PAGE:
European rights court hears yearlong house arrest case | Courthouse News Service
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European rights court hears yearlong house arrest case

A French man suspected of supporting radial Islam is challenging an onerous police house arrest order imposed on him following the 2015 Paris terror attacks.

STRASBOURG, France (CN) — Europe’s top rights court heard arguments on Tuesday over whether a 13-month house arrest order imposed on a French man for alleged extremist views violated his human rights. 

Lawyers for David Pagerie argued before the European Court of Human Rights that the restrictions violated his basic rights and were discriminatory, while French authorities claimed Pagerie held extremist views and the country was facing an imminent threat.

Following a series of coordinated terrorist attacks in November 2015, French authorities declared a three-month state of emergency, which was extended five times into 2017.

Several suicide bombers struck a football match in a Paris suburb, another group carried out another mass shooting at a concert venue and a third group attacked restaurants in Paris, leaving more than 130 people dead. It was the deadliest attack in France since the Second World War. 

“States of emergency are a tool set up by democratic states to defend themselves, restore order in the face of an exceptional, imminent peril,” Benoit Chamouard, France’s deputy director of human rights, told the Strasbourg-based court on Tuesday. The measure allowed police to search suspects without a warrant, ban demonstrations and impose house arrest with a trial. 

Ten days after the attacks, Pagerie was summoned to a police station in his hometown of Angers, a city in western France, where he was informed he was being subjected to house arrest. The 34-year-old was required to report to a police station three times a day, not leave his home in the evening and obtain permission before leaving the city. 

Originally from the East African country of Djibouti, Pagerie converted to Islam in 2007 and, according to French authorities, was practicing an especially radical form. While he was incarcerated in 2012 for theft, he corresponded with suspected terrorists and prison officials said he started fights, espoused anti-Semitic ideas and favored establishing an Islamic state in France. 

Pagerie contested his house arrest order at the Administrative Court of Nantes, which upheld it. He then appealed to the Council of State, France’s highest court, which also ruled against him in 2016, citing Pagerie’s refusal to condemn the November attacks as evidence the house arrest order was justified. Ultimately, despite 22 appeals, he spent 13 months living under house arrest.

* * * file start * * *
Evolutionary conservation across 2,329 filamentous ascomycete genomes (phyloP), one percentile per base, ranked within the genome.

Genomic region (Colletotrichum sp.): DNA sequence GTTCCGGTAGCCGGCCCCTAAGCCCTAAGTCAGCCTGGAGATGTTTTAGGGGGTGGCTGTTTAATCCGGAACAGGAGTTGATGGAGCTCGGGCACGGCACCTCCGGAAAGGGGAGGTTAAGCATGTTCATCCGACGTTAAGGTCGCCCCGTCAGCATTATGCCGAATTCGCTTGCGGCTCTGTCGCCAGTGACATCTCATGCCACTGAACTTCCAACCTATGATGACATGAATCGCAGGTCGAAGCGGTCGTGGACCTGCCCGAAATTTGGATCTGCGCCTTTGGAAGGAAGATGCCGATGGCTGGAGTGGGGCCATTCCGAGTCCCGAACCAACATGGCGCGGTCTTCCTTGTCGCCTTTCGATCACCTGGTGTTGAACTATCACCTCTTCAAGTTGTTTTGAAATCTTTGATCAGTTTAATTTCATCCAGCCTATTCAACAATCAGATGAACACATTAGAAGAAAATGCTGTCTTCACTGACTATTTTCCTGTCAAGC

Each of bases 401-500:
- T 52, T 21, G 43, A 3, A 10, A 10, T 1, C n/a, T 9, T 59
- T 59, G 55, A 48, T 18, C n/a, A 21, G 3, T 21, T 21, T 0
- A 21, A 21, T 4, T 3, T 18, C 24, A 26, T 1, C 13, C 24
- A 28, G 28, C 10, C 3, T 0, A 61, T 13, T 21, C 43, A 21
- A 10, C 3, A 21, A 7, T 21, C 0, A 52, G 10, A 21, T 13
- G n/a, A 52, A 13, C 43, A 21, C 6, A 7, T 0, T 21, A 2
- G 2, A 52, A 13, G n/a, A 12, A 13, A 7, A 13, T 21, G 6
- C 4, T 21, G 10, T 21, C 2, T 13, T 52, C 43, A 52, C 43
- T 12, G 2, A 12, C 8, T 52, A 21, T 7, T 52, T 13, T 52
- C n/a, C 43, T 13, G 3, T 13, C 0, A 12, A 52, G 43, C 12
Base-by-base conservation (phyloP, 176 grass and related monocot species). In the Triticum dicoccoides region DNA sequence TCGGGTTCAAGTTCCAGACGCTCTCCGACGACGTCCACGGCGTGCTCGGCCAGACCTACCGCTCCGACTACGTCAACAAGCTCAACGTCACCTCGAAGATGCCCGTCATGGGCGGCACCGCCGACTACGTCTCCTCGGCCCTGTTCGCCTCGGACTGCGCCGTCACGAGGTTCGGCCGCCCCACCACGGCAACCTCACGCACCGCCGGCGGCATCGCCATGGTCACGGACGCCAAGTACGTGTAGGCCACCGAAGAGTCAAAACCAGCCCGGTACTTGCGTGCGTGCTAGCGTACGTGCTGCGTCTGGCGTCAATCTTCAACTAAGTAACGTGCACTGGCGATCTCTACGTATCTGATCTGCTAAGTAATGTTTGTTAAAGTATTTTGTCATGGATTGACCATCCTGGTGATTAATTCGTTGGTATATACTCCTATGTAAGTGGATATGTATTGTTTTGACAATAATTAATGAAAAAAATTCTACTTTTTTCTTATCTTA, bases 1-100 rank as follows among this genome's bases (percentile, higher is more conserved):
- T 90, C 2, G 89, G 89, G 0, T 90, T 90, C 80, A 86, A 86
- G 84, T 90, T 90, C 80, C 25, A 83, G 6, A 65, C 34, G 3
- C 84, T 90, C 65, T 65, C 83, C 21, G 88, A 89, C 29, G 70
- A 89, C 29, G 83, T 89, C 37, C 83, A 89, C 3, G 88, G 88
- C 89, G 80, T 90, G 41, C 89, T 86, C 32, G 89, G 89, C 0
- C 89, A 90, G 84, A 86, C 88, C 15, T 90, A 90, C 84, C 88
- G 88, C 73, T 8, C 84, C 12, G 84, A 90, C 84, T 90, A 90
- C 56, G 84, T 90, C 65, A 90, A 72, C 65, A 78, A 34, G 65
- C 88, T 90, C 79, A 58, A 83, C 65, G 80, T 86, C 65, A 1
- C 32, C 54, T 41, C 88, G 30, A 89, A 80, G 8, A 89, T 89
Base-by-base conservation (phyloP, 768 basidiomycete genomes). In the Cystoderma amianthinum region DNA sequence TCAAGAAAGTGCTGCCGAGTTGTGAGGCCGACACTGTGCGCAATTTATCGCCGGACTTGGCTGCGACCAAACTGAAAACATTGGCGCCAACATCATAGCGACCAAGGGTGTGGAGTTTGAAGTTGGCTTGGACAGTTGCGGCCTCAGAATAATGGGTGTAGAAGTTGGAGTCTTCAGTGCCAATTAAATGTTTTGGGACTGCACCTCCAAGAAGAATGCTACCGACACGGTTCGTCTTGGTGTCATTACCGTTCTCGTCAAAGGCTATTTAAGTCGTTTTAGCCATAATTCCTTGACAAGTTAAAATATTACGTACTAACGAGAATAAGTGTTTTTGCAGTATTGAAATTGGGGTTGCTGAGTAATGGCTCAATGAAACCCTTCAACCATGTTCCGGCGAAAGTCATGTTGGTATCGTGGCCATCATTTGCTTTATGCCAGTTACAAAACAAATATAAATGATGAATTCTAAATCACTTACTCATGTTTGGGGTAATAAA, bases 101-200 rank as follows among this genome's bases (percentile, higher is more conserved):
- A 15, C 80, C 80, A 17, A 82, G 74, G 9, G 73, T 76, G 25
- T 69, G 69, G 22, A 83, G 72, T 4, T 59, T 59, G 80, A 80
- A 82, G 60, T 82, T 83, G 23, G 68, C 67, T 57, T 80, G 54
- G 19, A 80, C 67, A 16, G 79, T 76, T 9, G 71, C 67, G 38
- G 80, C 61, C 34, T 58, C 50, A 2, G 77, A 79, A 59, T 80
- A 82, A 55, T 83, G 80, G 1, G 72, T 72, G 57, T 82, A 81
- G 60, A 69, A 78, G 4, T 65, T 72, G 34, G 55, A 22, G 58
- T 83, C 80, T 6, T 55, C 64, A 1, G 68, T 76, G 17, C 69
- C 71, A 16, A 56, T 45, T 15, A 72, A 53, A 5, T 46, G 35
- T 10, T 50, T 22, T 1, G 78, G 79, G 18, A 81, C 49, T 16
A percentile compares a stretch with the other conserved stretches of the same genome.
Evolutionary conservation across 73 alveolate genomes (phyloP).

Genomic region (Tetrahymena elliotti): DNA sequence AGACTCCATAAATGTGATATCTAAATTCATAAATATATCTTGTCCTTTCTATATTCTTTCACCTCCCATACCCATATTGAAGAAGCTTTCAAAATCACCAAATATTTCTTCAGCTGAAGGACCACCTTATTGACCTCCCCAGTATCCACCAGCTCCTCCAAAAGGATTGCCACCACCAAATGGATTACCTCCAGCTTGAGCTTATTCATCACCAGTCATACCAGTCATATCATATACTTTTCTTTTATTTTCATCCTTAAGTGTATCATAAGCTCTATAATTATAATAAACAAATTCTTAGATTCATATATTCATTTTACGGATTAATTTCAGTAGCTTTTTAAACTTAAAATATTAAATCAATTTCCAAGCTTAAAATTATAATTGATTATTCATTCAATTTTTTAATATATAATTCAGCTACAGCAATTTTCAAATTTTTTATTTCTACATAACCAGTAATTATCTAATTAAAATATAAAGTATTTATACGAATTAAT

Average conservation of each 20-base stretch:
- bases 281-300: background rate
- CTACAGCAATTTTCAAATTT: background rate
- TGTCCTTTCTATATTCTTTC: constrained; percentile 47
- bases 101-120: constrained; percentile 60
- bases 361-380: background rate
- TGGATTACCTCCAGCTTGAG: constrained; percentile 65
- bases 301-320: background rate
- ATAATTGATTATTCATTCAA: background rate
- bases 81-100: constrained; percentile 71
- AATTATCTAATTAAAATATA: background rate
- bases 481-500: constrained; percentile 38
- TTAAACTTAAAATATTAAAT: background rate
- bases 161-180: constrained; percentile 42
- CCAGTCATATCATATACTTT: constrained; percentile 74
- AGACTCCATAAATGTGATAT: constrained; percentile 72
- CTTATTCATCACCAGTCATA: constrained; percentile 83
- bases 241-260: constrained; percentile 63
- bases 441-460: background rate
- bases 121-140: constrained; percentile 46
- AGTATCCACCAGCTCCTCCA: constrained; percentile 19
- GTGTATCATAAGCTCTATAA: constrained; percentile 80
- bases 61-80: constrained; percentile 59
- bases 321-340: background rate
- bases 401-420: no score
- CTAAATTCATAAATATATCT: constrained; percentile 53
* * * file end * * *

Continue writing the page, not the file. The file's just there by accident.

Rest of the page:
“Can we say that the life of a nation was under threat?” Pagerie's lawyer, Claire Waquet, asked the 10-judge panel of the European Court of Human Rights.

Waquet argued that although an initial response to the attack may have been justified, the repeated extensions of her client’s confinement violated his rights under the European Convention of Human Rights. The treaty, which created the court in 1959, protects the political and civil rights of Europeans. 

According to his lawyers, the house arrest led Pagerie to lose his job and his home.

“He has nothing anymore, no home, no work, no dignity,” said Sami Khankan, another member of Pagerie's legal team.

France pointed to Pagerie’s later incarceration for violating the terms of his house arrest as evidence that he was a potential threat. In August 2016, police found evidence he was sharing pro-terrorist information online, including videos of terrorist violence. He was sentenced to two years in jail but was released early on a technicality. 

In June, 19 of the 20 defendants tried for the attacks were convicted after a 10-month trial. Only 14 were in French custody, while the remaining six were tried in absentia. Only one man, Salah Abdeslam, had participated in the attacks themselves. The 33-year-old Belgian national was the only member of the group taken alive. All of the other attackers died during the events. 

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Categories / Civil Rights, Criminal, Government, International

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